It is important not to neglect the last two words of the title: "But Waits."
An important element of the story is that the truth comes out, but only after waiting a long time. The reader knows from the very beginning that Aksionov is innocent; a clever reader also figures out fairly early that Makar Semyonich must be the real villain. Justice, however, is not arrived at until the very end of the story, when--years later after the crime--Makar confesses and Aksionov dies a contented man.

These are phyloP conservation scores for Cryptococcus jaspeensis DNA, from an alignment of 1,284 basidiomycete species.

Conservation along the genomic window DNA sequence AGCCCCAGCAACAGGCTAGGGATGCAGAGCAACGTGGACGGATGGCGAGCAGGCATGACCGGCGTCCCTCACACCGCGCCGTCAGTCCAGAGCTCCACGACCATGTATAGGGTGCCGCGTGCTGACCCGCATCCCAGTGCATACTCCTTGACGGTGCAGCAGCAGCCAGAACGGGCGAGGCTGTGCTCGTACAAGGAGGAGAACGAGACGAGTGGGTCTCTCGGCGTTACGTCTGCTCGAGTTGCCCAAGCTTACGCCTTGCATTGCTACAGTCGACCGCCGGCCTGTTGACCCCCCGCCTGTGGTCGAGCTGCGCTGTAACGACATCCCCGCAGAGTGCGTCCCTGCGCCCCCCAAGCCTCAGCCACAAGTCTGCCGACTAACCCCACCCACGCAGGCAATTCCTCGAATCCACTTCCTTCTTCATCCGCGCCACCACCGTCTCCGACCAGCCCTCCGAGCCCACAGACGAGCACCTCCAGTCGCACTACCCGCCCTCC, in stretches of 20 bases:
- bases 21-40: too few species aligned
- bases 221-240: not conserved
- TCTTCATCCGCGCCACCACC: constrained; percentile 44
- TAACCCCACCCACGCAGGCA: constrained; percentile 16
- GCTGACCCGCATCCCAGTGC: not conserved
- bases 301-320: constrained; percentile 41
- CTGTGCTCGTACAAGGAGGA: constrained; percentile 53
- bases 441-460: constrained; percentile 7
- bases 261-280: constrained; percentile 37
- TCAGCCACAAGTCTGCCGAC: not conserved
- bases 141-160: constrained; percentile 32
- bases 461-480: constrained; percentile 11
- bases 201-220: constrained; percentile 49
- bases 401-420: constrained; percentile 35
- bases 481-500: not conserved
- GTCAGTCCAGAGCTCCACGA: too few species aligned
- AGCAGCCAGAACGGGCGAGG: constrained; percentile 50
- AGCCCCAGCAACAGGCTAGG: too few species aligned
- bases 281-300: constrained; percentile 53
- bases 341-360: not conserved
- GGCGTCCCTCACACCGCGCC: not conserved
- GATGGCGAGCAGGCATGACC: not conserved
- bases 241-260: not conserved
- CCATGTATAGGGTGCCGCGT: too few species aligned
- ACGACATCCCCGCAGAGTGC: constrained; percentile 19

The "moral" of the story is debatable. Is Tolstoy saying that we must have faith that God will eventually bring justice to every situation? Or is he cynically pointing out that justice sometimes arrives too late? That is for you, the reader, to decide.